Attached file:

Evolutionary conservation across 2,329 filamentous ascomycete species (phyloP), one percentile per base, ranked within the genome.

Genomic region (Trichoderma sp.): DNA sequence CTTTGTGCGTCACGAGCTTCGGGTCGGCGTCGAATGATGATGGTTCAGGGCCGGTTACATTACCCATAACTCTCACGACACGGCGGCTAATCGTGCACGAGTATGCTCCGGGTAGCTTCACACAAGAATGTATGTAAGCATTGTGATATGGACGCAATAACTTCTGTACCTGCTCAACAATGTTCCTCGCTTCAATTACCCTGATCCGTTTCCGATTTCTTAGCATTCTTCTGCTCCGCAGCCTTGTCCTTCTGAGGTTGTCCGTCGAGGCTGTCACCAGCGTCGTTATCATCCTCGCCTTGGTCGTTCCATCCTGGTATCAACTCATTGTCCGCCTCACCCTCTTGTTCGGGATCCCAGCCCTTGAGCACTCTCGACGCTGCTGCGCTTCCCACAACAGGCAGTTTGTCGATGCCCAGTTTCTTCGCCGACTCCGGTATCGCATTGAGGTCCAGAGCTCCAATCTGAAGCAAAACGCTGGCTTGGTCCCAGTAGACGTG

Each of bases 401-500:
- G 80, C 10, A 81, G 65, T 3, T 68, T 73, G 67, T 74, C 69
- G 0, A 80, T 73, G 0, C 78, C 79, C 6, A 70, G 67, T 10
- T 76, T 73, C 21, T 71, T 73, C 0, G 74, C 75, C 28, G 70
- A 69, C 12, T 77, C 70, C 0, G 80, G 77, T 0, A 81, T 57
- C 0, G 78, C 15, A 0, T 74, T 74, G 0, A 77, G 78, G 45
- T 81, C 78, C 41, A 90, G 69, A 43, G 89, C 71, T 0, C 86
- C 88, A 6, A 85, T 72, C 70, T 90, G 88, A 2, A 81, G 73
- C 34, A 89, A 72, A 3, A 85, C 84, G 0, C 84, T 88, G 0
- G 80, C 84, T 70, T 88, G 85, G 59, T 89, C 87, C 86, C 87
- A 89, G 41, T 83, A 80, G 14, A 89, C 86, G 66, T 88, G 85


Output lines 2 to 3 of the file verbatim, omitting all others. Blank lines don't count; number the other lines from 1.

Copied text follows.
Genomic region (Trichoderma sp.): DNA sequence CTTTGTGCGTCACGAGCTTCGGGTCGGCGTCGAATGATGATGGTTCAGGGCCGGTTACATTACCCATAACTCTCACGACACGGCGGCTAATCGTGCACGAGTATGCTCCGGGTAGCTTCACACAAGAATGTATGTAAGCATTGTGATATGGACGCAATAACTTCTGTACCTGCTCAACAATGTTCCTCGCTTCAATTACCCTGATCCGTTTCCGATTTCTTAGCATTCTTCTGCTCCGCAGCCTTGTCCTTCTGAGGTTGTCCGTCGAGGCTGTCACCAGCGTCGTTATCATCCTCGCCTTGGTCGTTCCATCCTGGTATCAACTCATTGTCCGCCTCACCCTCTTGTTCGGGATCCCAGCCCTTGAGCACTCTCGACGCTGCTGCGCTTCCCACAACAGGCAGTTTGTCGATGCCCAGTTTCTTCGCCGACTCCGGTATCGCATTGAGGTCCAGAGCTCCAATCTGAAGCAAAACGCTGGCTTGGTCCCAGTAGACGTG

Each of bases 401-500: